If you had to choose a season to come, then the best time of year to visit both Hoover Dam and Lake Mead is, decidedly, in Spring. It’s sunny yet not too hot, and therefore you’ll be comfortable hiking or walking around Lake Mead and Hoover Dam.
If you’re in it for the swimming as opposed to walking or hiking, then you’d probably like the summer when the water’s warm (85 degrees, 29C) because a dip in Lake Mead is about the only thing that could cool you off from a sweltering 110 degrees (43C) day. Let’s break it down by season (below.)
But first, if you’re looking for the best time of year to visit Hoover Dam based on tourist levels, with Hoover Dam being such a major attraction, then the least crowded time of year is January and February. And the least crowded time of day is before 10 am, or after 3 pm.
Hoover Dam in Spring:
This is the most popular time to visit. With warm, sunny days (plus the bonus of spring wildflowers) hiking is in full swing! The average high temperatures in April, May, and June are 80 - 98 degrees Fahrenheit (27-37C). Nighttime lows are 50 - 66 degrees Fahrenheit (10-19C).
Hoover Damin Summer:
Record-high temperatures define summertime here. So if it’s water activities you’re looking for with the picturesque mountains surrounding you, this is the time to come. Swimming, paddleboarding, kayaking, and boating are all popular in the summer. But you should not hike in this hot weather because it could be downright dangerous.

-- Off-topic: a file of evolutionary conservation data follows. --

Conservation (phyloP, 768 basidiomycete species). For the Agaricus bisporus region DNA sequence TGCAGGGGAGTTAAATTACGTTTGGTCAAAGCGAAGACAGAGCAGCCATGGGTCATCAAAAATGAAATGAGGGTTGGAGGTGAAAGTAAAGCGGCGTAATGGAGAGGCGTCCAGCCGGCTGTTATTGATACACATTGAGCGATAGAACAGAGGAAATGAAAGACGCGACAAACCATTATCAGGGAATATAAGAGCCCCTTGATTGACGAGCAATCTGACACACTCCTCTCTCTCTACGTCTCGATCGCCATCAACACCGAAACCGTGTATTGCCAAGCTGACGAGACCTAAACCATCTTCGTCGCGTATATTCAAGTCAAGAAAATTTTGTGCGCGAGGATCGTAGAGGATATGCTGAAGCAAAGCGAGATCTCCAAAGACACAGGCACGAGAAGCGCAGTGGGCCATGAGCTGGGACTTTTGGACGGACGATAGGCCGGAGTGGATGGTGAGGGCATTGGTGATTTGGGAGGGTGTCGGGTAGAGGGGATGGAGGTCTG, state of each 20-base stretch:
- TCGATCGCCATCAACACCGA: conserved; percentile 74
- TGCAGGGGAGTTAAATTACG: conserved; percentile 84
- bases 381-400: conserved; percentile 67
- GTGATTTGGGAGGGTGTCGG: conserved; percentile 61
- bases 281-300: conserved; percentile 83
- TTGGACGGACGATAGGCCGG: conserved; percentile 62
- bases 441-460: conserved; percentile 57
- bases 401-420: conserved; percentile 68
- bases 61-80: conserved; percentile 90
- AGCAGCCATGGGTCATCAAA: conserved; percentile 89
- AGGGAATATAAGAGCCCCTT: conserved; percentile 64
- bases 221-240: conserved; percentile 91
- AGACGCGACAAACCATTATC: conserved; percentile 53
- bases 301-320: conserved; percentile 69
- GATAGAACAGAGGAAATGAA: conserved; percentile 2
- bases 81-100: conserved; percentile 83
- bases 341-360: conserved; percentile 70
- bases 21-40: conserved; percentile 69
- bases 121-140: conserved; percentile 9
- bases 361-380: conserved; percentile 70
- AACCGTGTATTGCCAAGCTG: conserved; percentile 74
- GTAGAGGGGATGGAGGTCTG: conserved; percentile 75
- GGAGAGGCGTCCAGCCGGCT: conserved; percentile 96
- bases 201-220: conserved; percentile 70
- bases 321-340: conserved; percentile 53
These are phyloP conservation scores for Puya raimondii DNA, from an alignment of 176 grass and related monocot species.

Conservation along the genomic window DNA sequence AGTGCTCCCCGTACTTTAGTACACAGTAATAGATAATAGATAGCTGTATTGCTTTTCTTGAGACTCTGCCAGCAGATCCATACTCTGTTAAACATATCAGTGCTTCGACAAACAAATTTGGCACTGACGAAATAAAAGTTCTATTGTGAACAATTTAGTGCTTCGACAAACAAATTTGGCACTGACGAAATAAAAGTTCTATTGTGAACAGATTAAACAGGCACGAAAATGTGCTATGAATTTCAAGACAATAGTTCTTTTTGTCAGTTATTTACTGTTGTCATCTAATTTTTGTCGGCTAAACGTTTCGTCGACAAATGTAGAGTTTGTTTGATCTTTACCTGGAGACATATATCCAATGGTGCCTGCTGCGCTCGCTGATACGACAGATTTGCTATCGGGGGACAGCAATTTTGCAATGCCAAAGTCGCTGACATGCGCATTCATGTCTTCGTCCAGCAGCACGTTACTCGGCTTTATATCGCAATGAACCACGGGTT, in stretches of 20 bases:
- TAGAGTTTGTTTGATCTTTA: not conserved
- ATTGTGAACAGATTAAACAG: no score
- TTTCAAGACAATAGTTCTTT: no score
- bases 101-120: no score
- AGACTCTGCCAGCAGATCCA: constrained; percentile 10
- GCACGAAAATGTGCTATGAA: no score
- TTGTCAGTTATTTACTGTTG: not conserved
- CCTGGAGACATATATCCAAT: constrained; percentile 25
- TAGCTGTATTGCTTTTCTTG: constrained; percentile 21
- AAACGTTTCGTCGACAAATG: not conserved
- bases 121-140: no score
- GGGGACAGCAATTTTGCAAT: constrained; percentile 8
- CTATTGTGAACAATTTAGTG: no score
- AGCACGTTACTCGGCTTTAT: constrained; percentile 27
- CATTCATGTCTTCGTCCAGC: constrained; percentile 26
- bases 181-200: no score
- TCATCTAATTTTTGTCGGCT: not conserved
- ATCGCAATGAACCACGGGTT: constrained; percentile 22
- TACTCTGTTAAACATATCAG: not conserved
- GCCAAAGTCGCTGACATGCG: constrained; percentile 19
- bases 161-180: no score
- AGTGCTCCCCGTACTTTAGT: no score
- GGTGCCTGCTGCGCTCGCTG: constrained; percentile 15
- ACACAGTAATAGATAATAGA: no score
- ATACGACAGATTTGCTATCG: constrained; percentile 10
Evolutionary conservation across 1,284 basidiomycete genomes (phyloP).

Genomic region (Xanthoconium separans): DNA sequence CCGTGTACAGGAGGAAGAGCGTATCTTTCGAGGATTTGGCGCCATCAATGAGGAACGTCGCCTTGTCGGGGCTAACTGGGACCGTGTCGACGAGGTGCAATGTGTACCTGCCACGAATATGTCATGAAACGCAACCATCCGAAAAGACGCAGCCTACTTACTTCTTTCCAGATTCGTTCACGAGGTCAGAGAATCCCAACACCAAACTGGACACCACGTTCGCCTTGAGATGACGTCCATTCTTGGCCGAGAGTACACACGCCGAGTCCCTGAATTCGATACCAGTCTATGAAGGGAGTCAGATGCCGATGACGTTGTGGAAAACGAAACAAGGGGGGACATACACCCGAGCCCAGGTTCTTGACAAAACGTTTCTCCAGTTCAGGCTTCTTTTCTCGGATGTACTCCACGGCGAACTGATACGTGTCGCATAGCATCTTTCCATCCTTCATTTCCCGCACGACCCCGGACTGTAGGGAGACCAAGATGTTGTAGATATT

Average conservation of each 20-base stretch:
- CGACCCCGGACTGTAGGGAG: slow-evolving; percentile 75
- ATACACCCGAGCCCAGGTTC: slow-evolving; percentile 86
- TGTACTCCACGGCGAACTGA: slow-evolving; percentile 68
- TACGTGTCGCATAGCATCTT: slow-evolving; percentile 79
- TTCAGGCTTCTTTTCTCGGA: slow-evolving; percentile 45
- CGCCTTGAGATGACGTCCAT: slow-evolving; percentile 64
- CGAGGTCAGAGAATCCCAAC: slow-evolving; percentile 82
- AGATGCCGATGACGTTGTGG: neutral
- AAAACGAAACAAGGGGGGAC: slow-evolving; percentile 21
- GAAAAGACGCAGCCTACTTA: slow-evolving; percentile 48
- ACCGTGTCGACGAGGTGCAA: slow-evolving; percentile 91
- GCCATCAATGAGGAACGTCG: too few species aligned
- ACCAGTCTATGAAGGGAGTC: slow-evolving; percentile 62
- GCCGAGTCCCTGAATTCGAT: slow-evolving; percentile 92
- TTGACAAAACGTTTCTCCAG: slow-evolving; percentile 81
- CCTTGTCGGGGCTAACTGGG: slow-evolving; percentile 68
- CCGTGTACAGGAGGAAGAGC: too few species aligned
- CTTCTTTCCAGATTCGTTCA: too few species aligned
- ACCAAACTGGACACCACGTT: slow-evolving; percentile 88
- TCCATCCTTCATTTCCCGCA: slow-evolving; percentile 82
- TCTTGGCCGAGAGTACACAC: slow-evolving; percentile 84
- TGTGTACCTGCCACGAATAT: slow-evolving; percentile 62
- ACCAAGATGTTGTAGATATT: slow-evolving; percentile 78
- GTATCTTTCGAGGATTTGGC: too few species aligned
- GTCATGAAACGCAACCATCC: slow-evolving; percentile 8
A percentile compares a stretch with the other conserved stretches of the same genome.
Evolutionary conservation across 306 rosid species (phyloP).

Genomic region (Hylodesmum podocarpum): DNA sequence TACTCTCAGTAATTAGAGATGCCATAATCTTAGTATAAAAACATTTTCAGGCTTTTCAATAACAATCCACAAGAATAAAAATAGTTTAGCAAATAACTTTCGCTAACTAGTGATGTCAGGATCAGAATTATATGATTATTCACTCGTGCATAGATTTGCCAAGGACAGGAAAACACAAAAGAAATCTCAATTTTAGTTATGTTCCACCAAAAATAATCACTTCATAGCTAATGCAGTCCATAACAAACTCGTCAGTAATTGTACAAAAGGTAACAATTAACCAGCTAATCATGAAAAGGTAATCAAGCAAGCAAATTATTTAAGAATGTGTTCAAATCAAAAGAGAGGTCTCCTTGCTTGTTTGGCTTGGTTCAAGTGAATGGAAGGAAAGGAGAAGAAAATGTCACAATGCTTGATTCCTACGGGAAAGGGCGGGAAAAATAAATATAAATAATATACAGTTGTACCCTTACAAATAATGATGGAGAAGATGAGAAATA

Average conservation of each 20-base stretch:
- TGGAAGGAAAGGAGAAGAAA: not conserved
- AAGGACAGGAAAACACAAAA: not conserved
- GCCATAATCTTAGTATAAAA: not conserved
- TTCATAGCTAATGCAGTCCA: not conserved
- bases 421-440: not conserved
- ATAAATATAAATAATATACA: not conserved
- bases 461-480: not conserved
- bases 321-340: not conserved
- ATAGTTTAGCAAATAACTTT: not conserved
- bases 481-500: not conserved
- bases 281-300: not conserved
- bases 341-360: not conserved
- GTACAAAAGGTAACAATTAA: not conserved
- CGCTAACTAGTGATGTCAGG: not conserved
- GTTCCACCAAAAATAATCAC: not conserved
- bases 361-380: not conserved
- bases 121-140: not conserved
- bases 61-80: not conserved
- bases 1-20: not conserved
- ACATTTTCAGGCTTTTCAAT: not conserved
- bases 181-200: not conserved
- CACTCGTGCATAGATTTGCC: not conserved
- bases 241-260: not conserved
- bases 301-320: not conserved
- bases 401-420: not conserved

In fact, some hiking trails are closed down completely for public safety. The average high temperatures in July, August and September are 89 - 103 degrees Fahrenheit (32-40C). The nighttime low averages 77 degrees Fahrenheit (25C).
Hoover Dam in Fall:
This is another great season and a very popular one for camping. The weather is warm and pleasant, and the hiking season starts back up with many trails reopening until summer rolls around again. The average high temperatures in October, November, and December are 59 - 83 degrees Fahrenheit (15-23C). Nighttime lows are 32 - 50 degrees Fahrenheit (0-10C)
Hoover Dam in Winter:
Winter sunsets are simply spectacular here, and you’ll see the occasional snow-capped mountain, too. So this is a popular season for photographers, bikers, and campers. The average high temperatures are 57 - 69 degrees Fahrenheit (14-21C). Nighttime lows are 30 - 40 degrees Fahrenheit (-1-4C)
What To Do In & Around Hoover Dam
Longview Overlook / Photo by Lizzie Gerecitano
1. Shaka Guide Tour
There are so many places to see and things to do on a trip to Hoover Dam. This is why Shaka Guide comes so highly recommended. The Shaka Guide Hoover Dam & Lake Mead Tour is chock full of stops, advice, and detailed information you might not ever find out about on your own.
2. Drive Across the Dam
At Hoover Dam, you should most definitely drive across the dam before parking, and up to the Hoover Dam Lookout on the Arizona side. Not only will this give you your best view of the dam (there is not an equal view from the Nevada side) but you’ll see where all of the free parking lots are located to help you decide where you want to park.
3. Be in Two Times Zones at Once